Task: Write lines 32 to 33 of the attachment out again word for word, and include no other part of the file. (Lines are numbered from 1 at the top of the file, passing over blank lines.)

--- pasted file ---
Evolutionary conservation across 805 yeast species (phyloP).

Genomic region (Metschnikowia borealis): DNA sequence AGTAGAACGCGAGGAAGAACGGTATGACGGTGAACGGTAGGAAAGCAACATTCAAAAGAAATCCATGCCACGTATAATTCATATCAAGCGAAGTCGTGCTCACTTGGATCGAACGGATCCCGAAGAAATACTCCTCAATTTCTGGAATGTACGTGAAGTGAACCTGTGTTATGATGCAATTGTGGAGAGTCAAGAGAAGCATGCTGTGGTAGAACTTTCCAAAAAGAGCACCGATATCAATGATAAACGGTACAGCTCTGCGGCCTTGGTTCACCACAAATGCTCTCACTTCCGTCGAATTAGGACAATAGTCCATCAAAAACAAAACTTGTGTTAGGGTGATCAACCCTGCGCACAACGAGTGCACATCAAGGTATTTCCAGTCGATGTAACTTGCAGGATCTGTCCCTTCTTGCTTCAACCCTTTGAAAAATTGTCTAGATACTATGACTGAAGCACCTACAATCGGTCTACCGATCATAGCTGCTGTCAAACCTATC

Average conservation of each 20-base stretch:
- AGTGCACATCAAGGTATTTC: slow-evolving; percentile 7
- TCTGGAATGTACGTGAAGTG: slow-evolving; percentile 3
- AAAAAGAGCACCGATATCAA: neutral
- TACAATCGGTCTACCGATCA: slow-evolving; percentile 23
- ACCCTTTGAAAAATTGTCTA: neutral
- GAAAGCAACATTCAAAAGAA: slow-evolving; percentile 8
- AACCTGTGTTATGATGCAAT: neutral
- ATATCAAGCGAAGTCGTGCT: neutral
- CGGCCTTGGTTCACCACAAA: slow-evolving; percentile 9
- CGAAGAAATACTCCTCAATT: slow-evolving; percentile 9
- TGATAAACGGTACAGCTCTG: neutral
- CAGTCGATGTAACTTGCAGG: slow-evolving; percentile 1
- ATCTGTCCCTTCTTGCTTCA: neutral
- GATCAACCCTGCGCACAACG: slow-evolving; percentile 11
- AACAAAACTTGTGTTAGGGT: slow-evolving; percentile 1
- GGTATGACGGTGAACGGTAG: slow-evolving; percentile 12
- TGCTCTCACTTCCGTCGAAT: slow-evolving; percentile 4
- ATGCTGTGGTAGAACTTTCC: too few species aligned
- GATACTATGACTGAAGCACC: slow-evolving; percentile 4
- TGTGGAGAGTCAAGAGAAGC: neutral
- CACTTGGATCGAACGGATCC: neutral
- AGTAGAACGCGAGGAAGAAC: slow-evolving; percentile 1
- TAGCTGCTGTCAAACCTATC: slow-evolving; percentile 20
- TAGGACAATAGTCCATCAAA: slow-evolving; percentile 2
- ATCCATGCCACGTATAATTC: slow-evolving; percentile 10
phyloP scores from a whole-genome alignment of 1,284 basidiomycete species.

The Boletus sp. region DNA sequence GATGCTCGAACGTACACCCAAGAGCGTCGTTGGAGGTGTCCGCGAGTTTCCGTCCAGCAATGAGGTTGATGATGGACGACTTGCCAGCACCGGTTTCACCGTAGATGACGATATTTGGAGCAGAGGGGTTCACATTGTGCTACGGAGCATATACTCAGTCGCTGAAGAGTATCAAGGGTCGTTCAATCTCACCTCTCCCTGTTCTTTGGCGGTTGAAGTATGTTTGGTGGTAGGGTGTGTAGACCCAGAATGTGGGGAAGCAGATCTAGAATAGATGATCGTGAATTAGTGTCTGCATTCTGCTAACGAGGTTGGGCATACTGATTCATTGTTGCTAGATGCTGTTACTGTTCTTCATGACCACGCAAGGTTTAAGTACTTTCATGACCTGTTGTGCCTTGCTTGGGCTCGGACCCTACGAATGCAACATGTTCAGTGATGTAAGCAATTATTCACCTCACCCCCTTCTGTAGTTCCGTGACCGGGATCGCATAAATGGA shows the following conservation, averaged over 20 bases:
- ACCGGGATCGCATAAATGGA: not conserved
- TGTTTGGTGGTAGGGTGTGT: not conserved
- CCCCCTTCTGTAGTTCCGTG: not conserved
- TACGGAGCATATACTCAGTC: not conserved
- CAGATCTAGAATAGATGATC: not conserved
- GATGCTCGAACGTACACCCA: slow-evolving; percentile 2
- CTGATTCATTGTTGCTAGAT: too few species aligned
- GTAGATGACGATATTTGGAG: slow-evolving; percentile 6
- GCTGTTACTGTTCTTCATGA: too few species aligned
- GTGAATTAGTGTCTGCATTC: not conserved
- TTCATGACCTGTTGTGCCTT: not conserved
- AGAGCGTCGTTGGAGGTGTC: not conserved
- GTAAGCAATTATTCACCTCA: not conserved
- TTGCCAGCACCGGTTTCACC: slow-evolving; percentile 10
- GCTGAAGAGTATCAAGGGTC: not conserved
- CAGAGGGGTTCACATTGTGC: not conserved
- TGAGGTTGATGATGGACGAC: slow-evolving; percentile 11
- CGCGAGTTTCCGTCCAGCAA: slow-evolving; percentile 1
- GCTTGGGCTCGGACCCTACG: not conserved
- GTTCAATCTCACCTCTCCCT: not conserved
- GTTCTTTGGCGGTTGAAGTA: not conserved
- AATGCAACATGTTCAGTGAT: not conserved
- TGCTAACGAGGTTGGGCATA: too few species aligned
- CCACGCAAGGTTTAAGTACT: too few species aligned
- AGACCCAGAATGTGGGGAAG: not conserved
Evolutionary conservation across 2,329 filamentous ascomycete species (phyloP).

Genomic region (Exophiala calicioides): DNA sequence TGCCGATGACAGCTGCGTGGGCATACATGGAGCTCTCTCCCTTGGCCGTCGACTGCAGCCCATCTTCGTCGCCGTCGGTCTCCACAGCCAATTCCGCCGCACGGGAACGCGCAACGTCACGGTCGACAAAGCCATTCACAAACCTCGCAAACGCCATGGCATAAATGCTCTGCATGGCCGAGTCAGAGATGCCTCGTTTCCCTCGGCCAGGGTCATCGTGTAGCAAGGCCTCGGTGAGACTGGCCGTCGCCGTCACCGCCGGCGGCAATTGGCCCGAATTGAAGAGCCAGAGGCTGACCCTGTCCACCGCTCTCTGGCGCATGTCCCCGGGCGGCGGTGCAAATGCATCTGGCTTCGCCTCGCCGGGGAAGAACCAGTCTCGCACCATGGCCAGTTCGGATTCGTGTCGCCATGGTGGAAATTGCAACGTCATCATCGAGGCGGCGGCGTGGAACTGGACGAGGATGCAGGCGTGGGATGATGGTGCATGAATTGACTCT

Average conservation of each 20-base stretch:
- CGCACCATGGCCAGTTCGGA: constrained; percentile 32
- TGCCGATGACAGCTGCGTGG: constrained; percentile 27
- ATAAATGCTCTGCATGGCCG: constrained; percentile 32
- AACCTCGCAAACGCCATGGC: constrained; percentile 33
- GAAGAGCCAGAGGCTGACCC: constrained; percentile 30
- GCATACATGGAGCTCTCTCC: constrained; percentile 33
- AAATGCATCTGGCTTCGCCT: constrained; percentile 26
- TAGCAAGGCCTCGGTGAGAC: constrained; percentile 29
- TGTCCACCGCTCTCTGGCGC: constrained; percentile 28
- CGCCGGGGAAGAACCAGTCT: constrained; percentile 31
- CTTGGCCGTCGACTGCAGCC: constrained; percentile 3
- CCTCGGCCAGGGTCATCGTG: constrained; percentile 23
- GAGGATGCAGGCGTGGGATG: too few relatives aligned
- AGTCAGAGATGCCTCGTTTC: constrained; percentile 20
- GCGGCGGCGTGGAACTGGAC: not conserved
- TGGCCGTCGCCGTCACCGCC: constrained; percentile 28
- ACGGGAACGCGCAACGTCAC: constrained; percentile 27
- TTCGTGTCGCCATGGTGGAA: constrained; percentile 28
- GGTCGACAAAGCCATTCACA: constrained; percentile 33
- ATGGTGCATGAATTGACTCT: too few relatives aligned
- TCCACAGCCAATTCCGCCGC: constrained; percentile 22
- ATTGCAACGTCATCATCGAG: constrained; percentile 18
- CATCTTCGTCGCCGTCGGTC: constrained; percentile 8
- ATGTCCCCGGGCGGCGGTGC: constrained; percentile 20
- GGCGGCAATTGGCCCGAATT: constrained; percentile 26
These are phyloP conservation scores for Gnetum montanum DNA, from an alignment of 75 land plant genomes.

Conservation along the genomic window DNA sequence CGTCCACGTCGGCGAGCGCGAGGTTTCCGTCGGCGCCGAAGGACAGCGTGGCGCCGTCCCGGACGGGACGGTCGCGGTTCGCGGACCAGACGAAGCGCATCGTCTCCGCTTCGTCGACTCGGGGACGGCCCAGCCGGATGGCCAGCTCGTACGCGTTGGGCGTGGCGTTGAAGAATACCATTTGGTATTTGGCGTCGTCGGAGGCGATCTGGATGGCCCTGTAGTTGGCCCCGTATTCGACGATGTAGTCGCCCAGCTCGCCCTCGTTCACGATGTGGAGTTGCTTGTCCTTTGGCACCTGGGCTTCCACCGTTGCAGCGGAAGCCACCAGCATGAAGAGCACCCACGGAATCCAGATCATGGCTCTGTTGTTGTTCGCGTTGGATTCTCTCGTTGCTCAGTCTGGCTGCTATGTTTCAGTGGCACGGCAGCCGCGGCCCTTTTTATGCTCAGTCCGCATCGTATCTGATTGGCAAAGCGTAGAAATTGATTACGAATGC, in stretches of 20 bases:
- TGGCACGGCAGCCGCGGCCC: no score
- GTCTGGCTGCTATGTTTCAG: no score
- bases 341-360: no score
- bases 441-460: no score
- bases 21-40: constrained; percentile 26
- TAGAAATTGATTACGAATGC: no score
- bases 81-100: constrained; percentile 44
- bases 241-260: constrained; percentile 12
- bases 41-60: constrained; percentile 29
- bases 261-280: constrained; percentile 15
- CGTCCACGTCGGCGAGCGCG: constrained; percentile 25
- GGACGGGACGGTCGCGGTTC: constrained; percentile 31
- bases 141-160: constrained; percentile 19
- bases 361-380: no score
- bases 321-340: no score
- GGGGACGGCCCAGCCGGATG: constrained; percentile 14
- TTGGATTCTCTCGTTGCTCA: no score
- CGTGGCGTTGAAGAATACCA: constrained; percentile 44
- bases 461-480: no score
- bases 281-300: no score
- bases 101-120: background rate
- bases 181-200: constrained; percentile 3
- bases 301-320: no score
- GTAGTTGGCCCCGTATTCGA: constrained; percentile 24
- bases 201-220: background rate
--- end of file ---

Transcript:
- TGTTTGGTGGTAGGGTGTGT: not conserved
- CCCCCTTCTGTAGTTCCGTG: not conserved